Furthermore, the CD3 T cells stimulated with D1-1 short peptide did not kill the DCs pulsed with the D1-1 short peptide in multiple donors with HLA-A0201 haplotype (data not shown). This was surprising, because the D1-1 peptide-stimulated CD3 T cells consistently responded to D-1- that was pulsed onto autologous APCs in IFN-γ ELISPOT assay. This suggested that DR-1-specific CD4 T cells might be the killer cells in the bulk CD3 T cells. To confirm if the DR-1-induced cytotoxicity was indeed mediated by CD4 T cells, we next used purified CD4 T cells as effectors. We found that the DR-1 stimulated CD4 T cells were also able to kill autologous DCs pulsed with DR-1 peptide, but not un-pulsed DCs or DCs pulsed with irrelevant DR1-binding peptide JAK2-DR. More importantly, the CD4 T cells also killed IFN-γ-pretreated MDA-MB-231 cell line, as shown in Fig. 4B (from a donor with HLA-A0201+ and HLA-DR.B1-0701+), but not the IFN-γ-untreated cells, indicating HLA-DR-mediated killing (data not shown). These experiments were repeated in six separate donors in nine experiments and were reproducible 7 times. To confirm the CD4 T cell responses are mediated via HLA- DR.B1, we next performed the blocking experiments using anti-HLA-DR mAb in 51CR-release assays. The mAb to HLA-DR significantly abrogated the DR-1 peptide-induced cytotoxicity of CD4 T cells against both DCs pulsed with DR-1 peptide and MDA-MB-231 cells (Fig. 4C). These results demonstrated that CD4 T cells recognized DR-1 epitope and are able to kill the cells expressing the epitope. On the contrary, D1-1 short peptide-stimulated CD3 or CD8 T cells did not kill MDA-MB-231, nor the other two HLA-A0201+ MCL cell lines, NCEB1 and Jeko, that also express high levels of cyclin D1 (data not shown). These results indicated, as suggested earlier, that the D1-1 epitope may not be processed in the target tumor cells, or CD8 T cells have a low-avidity for the epitope (Fig. 2B), which results in inefficient killing.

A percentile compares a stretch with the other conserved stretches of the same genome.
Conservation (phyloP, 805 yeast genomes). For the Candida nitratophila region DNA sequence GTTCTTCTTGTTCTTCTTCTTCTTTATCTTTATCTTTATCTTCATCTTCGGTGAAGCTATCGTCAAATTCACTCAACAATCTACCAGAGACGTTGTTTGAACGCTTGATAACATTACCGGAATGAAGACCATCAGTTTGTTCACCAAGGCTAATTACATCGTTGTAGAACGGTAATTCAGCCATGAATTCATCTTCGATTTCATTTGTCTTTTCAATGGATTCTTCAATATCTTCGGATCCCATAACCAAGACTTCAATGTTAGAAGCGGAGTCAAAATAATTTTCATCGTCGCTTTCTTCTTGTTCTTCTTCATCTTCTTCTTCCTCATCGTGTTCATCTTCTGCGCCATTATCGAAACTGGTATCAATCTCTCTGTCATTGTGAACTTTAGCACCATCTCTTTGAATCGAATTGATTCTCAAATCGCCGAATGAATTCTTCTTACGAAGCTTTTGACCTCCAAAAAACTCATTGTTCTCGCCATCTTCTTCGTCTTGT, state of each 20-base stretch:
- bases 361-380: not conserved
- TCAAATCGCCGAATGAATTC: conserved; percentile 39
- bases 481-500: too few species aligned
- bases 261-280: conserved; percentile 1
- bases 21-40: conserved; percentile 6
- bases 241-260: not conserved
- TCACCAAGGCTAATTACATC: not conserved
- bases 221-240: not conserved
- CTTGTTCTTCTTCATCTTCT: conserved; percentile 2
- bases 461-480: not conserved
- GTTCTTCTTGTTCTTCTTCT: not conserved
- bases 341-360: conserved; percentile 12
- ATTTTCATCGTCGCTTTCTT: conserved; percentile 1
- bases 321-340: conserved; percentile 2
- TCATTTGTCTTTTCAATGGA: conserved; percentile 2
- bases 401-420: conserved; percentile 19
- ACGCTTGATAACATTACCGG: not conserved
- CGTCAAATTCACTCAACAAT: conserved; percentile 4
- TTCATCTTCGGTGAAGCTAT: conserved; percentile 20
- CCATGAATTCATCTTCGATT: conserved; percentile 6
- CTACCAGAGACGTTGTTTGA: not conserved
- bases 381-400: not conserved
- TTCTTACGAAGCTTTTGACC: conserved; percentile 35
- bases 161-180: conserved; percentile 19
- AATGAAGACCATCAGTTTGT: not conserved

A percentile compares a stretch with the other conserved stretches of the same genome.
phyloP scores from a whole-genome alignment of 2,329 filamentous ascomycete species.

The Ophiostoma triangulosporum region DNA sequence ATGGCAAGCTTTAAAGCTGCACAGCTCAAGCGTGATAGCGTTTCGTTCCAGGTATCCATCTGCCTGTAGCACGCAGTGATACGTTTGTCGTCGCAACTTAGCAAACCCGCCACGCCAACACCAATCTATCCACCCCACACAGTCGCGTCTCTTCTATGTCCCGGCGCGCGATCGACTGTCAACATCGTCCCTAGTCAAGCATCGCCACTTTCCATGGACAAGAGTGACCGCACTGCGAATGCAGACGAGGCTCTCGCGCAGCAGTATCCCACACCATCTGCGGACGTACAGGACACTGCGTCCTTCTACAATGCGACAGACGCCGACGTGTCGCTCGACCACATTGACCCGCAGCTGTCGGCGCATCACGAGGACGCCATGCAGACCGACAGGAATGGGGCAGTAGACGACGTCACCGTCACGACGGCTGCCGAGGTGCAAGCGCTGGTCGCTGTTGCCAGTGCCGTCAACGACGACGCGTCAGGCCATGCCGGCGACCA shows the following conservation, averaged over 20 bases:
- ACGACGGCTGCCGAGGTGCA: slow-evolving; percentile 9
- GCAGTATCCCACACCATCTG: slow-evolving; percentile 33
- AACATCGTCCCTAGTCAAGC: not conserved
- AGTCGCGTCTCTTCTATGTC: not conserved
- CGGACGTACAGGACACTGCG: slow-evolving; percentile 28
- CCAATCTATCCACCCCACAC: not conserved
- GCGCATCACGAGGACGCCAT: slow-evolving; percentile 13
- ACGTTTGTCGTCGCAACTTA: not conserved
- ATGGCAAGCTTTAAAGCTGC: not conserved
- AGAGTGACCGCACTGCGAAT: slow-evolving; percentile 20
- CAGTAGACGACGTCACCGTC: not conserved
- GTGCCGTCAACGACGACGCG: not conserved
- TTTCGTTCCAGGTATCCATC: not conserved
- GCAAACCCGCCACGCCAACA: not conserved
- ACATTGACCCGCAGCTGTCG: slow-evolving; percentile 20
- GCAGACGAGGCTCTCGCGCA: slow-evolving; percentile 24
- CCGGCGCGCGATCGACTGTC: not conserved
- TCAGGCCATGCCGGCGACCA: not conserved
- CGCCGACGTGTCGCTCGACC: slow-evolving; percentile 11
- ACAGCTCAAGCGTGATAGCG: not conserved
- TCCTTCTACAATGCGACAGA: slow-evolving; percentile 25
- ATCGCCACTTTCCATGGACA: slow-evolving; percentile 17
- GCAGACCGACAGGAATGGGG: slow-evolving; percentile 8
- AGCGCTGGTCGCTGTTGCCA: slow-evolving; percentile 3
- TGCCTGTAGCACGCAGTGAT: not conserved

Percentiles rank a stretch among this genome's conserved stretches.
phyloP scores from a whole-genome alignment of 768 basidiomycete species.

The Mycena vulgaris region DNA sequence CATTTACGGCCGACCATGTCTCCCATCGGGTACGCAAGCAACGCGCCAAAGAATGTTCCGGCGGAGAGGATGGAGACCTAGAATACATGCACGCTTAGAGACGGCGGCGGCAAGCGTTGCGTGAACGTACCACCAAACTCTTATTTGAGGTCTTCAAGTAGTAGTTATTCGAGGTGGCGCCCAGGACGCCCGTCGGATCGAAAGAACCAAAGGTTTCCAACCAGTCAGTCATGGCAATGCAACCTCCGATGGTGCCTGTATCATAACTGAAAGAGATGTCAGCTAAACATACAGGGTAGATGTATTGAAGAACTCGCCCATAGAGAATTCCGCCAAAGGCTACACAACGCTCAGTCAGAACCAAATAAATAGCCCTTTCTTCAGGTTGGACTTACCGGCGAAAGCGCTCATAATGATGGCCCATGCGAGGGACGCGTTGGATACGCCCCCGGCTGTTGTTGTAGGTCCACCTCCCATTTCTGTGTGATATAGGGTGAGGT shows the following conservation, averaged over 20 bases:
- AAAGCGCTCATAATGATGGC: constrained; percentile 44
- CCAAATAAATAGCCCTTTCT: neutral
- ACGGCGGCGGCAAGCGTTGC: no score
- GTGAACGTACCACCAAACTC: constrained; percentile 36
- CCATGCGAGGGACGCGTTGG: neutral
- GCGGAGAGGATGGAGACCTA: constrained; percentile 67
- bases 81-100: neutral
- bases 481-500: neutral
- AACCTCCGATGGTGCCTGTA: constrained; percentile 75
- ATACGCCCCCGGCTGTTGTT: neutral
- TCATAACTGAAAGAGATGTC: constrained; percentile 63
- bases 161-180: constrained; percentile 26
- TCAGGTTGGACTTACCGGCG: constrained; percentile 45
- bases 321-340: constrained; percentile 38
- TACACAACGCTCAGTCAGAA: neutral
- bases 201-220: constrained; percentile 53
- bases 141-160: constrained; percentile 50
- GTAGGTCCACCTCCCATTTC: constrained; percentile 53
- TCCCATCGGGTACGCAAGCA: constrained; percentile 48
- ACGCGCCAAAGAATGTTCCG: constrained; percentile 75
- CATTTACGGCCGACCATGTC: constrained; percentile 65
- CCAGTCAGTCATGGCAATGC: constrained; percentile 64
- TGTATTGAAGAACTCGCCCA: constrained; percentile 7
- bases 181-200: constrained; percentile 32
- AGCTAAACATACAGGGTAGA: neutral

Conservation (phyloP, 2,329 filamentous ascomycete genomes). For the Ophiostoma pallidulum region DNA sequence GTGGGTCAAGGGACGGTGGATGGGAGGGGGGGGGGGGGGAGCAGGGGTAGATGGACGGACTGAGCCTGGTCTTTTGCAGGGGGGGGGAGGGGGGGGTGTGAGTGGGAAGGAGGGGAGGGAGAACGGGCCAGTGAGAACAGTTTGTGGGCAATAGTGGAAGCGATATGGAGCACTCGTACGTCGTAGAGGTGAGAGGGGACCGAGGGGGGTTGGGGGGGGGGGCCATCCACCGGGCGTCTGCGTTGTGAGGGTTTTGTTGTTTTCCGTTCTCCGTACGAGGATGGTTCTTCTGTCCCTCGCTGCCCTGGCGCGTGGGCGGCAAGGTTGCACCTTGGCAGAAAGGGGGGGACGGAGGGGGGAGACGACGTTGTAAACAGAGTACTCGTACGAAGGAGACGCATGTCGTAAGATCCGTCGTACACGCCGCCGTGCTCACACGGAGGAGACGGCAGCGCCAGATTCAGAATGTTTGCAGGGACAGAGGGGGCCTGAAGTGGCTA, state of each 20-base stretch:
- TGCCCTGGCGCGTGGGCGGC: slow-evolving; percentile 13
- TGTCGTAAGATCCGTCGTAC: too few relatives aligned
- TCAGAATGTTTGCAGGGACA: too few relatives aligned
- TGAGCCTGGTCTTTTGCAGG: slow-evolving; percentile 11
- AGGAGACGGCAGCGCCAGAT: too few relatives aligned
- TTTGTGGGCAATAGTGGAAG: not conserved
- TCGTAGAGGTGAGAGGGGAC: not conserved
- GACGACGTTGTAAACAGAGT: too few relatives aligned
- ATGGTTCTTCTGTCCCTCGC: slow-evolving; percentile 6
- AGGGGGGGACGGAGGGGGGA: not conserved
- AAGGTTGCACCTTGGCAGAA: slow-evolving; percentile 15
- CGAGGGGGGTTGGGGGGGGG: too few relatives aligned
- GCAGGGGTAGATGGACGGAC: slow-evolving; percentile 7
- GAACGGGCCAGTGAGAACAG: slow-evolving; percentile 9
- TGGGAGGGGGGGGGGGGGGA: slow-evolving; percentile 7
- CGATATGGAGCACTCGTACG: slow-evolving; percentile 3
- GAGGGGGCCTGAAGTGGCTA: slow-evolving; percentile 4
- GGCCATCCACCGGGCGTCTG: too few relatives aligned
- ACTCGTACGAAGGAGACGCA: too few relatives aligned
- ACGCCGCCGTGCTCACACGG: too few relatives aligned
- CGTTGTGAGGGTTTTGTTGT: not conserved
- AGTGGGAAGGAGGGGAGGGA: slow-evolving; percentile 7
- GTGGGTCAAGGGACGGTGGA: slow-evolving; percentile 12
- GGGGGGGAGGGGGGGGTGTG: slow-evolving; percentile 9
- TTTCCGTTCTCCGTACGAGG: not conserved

To investigate if depletion of T-regs could enhance the recognition of naturally processed epitopes in tumor cells by CD4 T cells, we compared DR-1-specific response between CD4+CD25+ T cells and CD4+CD25-T cells from the same donors in the IFN-γ ELISPOT assay. IFN-γ secretion between two populations were similar (Fig. 5). The mAb to HLA-DR abrogated the response to DR-1 peptide presented by autologous DCs and more importantly, the response to MDA-MB-231 cells. The results further supported the data from (Fig. 4C) that the DR-1 peptide can induce HLA-DR-restricted CD4 T cell response.

Figure 5. IFN-γ ELISPOT by CD4+CD25+ and CD4+CD25- T cells stimulated with cyclin D1-DR1 peptide.

CD4+ (A) or CD4+CD25- T cells (B) from healthy donors were stimulated three times with DR-1 peptide, as described in the Materials and Methods. Stimulated T cells were challenged in IFN-γ ELISPOT assay with the stimulating peptide DR-1 or controls on CD14+ cells, B cells or MDA-MB-231 cells. Antibody blocking was performed by adding the anti-HLA-DR and isotype control mAb (50 ug/ml) in the cultures. The controls are: CD4 T cells cultures with un-pulsed CD14+ cells, irrelevant peptides JAK2-DR for HLA-DR.B1, and allogenic B cells from a donor who has matching HLA-DR.B1*0701 with MDA-MB-231 cells. The results represent the average spots in triplicate cultures +/− SD. The figures show one representative data from three similar experiments.


Increasing evidence has shown that vaccines with longer peptide sequences may perform better than minimal MHC class I binding peptide vaccines in anti-tumor immunity, in both mouse models and human trials [16], [18], [24]. Several mechanisms may contribute to improved efficacy. Inclusion of CD4 T cell epitopes in peptide vaccines help to induce and sustain effective CD8 T cell responses [28], [29]; longer peptides can be taken up and processed by DCs in vivo to induce effective CD8 T cell response, avoiding the induction of transient or tolerant CD8 responses if short peptides bind to less efficient APCs, such as B and T cells [30], [31]; there may be extra-cellular proteases known to trim peptides and therefore, short peptides may be rapidly biodegraded, while larger peptides are relatively protected and may benefit from additional extra-cellular processing [32], [33]. Finally, CD4 T cells, in some cases, themselves, may be cytotoxic to tumor cells.